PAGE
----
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Tax Reform and Fairness – A Necessary Balance


We are fast approaching what many believe is crunch time for tax reform. There is a renewed push by the White House and Congress to enact tax reform by year’s end. President Trump is urging Congress to “move fast,” while the House and Senate work to identify a process to make it possible.

As the debate intensifies, policy goals will be fleshed out, trial balloons will be floated in the media, and key lawmakers will get down to business in assembling a package of reforms to the tax code that can pass muster in both chambers.

A mainstay of the tax reform discussions is a call for cuts in the corporate tax rate. Since the vast majority of U.S. businesses operate as pass-through businesses, tax reform plans have also applied the benefits of lower tax rates to certain pass-throughs. These pass-throughs, including S corporations and partnerships, don’t pay taxes themselves, but pass their earnings through to their owners who pay taxes at their individual rates.

Some in Washington have suggested that professional services pass-throughs – such as accounting firms – should not be treated like other businesses because of the mistaken belief they don’t help drive the economy. We know that’s not the case.

Accounting firms play an important role in the nation’s economic growth and job creation. In fact, the U.S. Bureau of Labor Statistics (BLS) reports for 2014 that there were more than 1.3 million accountants and auditors employed in the United States. BLS also forecasts that employment of accountants and auditors is projected to grow 11 percent through 2024, with 142,000 more jobs, faster than the average for all occupations. In 2016, payroll for CPA firms totaled nearly $40 billion, according to the BLS.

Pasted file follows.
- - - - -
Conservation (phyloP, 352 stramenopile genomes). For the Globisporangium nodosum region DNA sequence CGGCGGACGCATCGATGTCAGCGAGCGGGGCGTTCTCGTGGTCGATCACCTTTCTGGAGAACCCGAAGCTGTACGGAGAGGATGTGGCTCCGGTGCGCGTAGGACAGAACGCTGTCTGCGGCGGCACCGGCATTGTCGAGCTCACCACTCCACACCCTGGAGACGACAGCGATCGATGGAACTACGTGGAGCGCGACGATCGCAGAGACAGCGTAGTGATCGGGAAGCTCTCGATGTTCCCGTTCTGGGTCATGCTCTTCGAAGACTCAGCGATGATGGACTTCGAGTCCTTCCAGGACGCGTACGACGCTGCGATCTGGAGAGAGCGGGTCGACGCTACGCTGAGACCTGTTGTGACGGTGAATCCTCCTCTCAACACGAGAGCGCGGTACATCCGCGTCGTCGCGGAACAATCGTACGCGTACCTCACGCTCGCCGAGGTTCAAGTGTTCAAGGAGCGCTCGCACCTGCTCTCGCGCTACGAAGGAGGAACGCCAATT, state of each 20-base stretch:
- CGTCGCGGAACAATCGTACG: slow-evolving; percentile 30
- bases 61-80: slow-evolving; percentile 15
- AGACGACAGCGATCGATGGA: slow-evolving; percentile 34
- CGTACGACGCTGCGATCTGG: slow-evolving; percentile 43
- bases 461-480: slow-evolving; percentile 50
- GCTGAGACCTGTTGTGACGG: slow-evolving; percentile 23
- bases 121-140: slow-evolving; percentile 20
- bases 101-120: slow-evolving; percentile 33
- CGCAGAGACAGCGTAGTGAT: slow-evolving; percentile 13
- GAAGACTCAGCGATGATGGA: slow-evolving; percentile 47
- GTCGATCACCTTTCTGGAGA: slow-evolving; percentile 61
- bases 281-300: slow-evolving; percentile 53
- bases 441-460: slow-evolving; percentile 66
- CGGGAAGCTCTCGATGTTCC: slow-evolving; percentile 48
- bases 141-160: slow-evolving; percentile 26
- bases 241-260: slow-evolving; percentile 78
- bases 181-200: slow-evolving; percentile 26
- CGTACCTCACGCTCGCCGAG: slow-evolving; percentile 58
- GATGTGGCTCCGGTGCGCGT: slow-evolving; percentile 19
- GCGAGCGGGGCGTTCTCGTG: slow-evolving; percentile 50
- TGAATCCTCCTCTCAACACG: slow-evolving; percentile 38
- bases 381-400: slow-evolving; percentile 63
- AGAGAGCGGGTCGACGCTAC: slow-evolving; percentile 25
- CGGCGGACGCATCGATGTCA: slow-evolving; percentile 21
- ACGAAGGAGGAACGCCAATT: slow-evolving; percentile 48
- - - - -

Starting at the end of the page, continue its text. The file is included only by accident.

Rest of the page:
Fairness should also be a consideration in how Congress addresses tax treatment of service companies. It makes no sense to distinguish pass-through businesses and partnerships – such as accounting firms – from companies in other sectors merely because of the business’s choice of entity. This is a simplistic approach that does not reflect that in today’s economy, professional service pass-through firms require significant investment in tangible and intangible assets as they compete in the global environment. By unfairly disadvantaging professional service pass-throughs, the incentive to start or grow a business is diminished, with a corresponding loss of jobs and reduction in wages.

In testimony before the U.S. Senate Finance Committee on September 19, the AICPA stressed that “professional service firms are an important sector in our economy and heavily contribute to the nation’s goals of creating jobs and better wages.” 

As part of our advocacy for sound tax policy, the AICPA several years ago developed a framework of guiding principles of good tax policy. Topping that list is the principle of equity and fairness, which states that similarly situated taxpayers should be taxed similarly. We often reiterate the view that equity and fairness is an essential attribute of a good tax system, recommending that equity and fairness be given due consideration in both the making and administration of tax laws.

In the final analysis, and in the interest of fairness, the nation’s accounting firms should be treated no differently than any other job and wage generator.

It is a common refrain in our nation’s capital that tax reform is needed now more than ever. Yes, that is true. And it has been for some time. But let's be certain that fairness remains a central theme in how we go about it. 

Barry C. Melancon, CPA, CGMA, President and CEO, American Institute of CPAs.


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